The first four classes consist of those verbs that have a strong guttural in the first root position, and in addition also have a hey in the third root position.
The next three classes consist of those verbs that have a yod in the first root position, and in addition also have a guttural in the second or third root position.
The next three classes consist of those verbs that have a nun in the first root position, and in addition also have a guttural in the second or third root position.
The next class consists of those verbs that have a guttural in the first root position, which is followed by two identical (geminate) consonants.
The next class consists of those verbs that have a guttural in the second root position, and also a hey in the third root position.
Nine verbs that are unique in that they do not fit into any one of the above groups, have therefore been placed in a separate group which we call "unique verbs".
Lastly, stative verbs are dealt with here in detail.
66 The Septuagint
67 The Targums
68 The Qumran Scrolls
69 The Vulgate
70 The Masoretic Texts
71 Other translations
XIV. Textual Criticism
72 Causes of Textual Corruption
73 Textual Criticism Methods
74 BHK, BHS, BHQ
75 Apparatus of BHS
76 General Abbreviations
77 Version Abbreviations
78 Masora Abbreviations
79 Examples from BHS
After working through and mastering the content of Volumes 1 - 3 of this series, students have now reached a point where they have acquired a complete command of the grammatical concepts for a basic understanding of biblical Hebrew. This enables them to produce accurate literal translations of the Masoretic Text. This in itself will enable them to more fully understand and appreciate what the text has to offer.
However, before being finalized into what we today know as the Hebrew Bible (Tanakh), the books that were eventually taken up in the Hebrew canon, underwent numerous developmental stages that stretched over several centuries. In addition, during this developmental process a vast number of versions, in several languages, were created.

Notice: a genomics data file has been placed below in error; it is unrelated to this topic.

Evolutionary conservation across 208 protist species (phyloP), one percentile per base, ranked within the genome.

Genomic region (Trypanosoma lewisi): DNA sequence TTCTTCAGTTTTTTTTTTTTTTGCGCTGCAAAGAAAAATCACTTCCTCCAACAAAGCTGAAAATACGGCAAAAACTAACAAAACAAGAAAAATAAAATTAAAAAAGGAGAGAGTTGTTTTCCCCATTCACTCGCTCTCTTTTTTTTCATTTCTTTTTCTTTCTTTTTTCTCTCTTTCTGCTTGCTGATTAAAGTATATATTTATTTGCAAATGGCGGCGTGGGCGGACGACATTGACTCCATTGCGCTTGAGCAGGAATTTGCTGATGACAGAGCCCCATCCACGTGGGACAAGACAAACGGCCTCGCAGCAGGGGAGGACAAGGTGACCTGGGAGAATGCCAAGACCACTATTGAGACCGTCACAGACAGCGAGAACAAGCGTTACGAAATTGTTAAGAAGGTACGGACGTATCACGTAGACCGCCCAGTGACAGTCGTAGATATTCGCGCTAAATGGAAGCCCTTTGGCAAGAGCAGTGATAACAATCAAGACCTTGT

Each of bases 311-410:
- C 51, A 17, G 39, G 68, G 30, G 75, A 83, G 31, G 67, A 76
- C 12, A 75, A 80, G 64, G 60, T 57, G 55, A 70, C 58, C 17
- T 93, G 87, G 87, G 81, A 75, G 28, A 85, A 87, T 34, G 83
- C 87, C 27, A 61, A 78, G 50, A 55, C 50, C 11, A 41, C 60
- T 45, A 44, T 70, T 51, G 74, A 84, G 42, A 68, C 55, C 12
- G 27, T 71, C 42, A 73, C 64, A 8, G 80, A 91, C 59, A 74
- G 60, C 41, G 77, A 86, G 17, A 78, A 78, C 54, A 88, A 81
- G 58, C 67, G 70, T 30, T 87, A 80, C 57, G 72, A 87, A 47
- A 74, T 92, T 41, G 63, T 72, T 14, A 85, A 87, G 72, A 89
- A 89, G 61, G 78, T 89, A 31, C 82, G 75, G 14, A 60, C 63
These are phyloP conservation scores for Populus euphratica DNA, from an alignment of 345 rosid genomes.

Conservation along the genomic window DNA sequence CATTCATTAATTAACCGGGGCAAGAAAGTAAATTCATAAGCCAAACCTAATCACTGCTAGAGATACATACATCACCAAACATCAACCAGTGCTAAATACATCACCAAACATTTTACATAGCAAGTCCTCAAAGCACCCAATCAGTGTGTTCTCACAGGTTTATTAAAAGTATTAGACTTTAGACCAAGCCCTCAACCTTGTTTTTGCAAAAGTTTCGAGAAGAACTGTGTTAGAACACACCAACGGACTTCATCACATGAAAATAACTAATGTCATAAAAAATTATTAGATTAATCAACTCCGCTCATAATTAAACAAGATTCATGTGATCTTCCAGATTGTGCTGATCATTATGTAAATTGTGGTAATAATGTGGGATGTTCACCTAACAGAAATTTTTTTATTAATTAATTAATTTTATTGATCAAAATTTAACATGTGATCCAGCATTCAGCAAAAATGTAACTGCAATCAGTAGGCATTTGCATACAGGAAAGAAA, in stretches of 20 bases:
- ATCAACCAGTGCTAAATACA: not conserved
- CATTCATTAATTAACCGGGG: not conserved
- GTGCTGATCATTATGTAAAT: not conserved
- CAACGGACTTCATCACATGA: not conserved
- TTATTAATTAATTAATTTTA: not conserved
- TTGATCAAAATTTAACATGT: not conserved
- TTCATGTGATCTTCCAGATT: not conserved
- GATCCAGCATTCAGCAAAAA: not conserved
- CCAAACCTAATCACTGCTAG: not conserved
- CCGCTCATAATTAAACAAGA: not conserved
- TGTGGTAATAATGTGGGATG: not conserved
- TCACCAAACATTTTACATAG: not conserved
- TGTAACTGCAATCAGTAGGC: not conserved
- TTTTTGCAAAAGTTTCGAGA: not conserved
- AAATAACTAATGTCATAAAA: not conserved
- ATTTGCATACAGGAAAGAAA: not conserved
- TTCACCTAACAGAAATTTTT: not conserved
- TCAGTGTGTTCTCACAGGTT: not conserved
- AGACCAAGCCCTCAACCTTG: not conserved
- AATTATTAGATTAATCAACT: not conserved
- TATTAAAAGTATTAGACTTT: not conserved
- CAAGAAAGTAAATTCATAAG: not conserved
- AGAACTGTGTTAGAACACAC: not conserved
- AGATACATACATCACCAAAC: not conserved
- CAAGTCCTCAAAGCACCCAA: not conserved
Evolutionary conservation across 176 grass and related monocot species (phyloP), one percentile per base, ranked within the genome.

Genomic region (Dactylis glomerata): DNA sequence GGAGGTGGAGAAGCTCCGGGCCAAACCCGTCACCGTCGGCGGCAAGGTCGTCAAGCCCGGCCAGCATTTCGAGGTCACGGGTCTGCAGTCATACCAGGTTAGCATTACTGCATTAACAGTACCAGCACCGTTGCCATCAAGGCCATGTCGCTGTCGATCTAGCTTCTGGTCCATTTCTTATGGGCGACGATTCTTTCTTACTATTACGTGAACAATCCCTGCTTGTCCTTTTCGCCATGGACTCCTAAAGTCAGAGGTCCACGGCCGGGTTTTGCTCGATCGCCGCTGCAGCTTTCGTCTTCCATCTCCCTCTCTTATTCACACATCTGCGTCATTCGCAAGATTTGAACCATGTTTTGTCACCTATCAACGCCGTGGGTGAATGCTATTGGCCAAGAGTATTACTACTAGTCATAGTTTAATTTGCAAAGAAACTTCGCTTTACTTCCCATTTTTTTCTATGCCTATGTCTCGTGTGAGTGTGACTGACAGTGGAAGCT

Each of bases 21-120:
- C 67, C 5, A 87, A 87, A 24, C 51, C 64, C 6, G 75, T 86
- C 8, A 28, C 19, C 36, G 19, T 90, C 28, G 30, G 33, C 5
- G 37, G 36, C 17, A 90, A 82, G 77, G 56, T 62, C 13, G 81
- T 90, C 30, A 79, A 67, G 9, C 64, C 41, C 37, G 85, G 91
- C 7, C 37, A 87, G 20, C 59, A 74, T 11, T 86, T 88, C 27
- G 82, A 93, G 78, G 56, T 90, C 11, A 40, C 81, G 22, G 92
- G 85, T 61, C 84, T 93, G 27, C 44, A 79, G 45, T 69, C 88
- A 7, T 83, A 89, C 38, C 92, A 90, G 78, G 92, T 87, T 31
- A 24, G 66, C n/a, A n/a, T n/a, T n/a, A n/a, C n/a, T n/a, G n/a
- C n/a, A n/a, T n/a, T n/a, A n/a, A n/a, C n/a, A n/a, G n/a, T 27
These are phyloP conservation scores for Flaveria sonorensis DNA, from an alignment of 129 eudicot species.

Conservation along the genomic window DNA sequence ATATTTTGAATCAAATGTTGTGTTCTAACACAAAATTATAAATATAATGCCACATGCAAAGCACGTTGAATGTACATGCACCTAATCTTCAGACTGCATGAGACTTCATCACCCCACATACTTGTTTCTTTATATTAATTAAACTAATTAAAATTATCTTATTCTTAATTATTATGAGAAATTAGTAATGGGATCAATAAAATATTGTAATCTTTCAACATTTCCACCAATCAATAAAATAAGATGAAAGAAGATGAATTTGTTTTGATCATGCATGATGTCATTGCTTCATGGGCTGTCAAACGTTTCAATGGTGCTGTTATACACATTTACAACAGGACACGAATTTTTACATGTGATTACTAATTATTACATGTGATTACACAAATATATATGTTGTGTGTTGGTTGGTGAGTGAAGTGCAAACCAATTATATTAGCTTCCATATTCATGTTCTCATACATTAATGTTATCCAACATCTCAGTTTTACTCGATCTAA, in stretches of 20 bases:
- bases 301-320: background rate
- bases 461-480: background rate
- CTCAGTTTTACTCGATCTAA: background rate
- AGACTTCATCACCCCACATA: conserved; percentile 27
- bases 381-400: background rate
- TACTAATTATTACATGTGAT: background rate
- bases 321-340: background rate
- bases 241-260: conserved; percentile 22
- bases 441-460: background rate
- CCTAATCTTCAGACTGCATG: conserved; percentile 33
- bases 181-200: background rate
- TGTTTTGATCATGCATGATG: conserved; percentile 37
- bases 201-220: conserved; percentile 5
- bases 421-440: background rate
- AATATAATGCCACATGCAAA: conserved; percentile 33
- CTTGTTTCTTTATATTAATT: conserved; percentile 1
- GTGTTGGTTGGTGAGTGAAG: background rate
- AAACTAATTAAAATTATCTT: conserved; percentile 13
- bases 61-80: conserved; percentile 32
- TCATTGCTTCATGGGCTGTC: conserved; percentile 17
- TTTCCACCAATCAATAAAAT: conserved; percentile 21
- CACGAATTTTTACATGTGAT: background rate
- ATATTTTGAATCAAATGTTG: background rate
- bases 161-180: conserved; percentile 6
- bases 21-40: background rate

Arguably the most profound complication during this development process was the fact that no mechanical copying technology existed and all copying was done manually. This inevitably led to mistakes occurring, corrupting the original source material. This phenomenon affected each and every translation that was made in the past, and will surely affect those translations that will be attempted in future.
Livting the Veil
82 Selected Passages
83 Birds in the Tanakh
XVII. Names of God
87 Other Names
“Translating Hebrew into another language is like kissing your bride through her veil."
This quote, most often attributed to Hayim Nahman Bialik (1873 – 1934), one of the greatest Hebrew poets of the 20th century, has been the genesis for including Volume 5 into this series. The statement by Bialik is in answer to the often asked question as to what difference does it make to read the original Hebrew Bible as apposed to reading any number of translations.
The objective of Volume 5 is to provide the reader with a selection of some of the more simple but nevertheless vivid examples where a basic understanding of biblical Hebrew grammar will enable one to realize that most modern translations have in many instances fallen short in conveying the true meaning of the source text.